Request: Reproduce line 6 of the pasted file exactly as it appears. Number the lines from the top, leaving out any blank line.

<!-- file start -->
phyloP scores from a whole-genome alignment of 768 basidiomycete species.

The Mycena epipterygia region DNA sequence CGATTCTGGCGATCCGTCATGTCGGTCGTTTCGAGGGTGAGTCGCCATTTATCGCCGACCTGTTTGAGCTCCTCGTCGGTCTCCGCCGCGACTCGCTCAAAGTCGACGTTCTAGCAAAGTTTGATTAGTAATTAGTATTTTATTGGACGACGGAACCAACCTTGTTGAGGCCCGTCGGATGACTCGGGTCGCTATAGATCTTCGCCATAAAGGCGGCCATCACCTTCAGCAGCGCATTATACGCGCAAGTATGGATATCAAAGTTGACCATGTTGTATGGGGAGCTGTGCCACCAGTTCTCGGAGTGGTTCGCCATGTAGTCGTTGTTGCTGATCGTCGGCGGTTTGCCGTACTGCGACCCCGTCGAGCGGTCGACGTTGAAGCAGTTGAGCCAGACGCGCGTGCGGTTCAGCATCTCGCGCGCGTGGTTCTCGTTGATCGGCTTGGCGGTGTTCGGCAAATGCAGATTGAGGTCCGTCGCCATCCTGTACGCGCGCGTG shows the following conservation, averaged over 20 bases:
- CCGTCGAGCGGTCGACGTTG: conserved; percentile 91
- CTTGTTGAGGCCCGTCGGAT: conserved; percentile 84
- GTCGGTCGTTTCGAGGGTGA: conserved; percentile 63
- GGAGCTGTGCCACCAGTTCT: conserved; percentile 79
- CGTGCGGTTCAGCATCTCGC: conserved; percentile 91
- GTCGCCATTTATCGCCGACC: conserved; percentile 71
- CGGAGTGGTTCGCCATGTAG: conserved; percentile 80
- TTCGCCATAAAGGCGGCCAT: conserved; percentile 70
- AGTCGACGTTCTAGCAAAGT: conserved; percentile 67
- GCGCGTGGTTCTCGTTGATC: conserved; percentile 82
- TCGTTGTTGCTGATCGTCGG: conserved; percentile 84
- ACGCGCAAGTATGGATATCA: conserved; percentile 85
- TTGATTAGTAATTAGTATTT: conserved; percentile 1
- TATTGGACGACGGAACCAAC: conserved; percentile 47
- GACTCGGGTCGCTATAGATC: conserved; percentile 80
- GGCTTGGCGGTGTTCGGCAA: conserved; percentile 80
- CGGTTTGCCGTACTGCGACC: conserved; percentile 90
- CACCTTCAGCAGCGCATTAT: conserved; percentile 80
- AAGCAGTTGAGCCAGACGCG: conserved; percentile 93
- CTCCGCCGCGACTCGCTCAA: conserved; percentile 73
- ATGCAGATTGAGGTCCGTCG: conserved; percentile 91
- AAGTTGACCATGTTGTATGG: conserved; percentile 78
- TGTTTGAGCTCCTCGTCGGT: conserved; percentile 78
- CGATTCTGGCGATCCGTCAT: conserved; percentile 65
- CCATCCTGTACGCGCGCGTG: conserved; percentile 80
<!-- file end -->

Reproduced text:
- GGAGCTGTGCCACCAGTTCT: conserved; percentile 79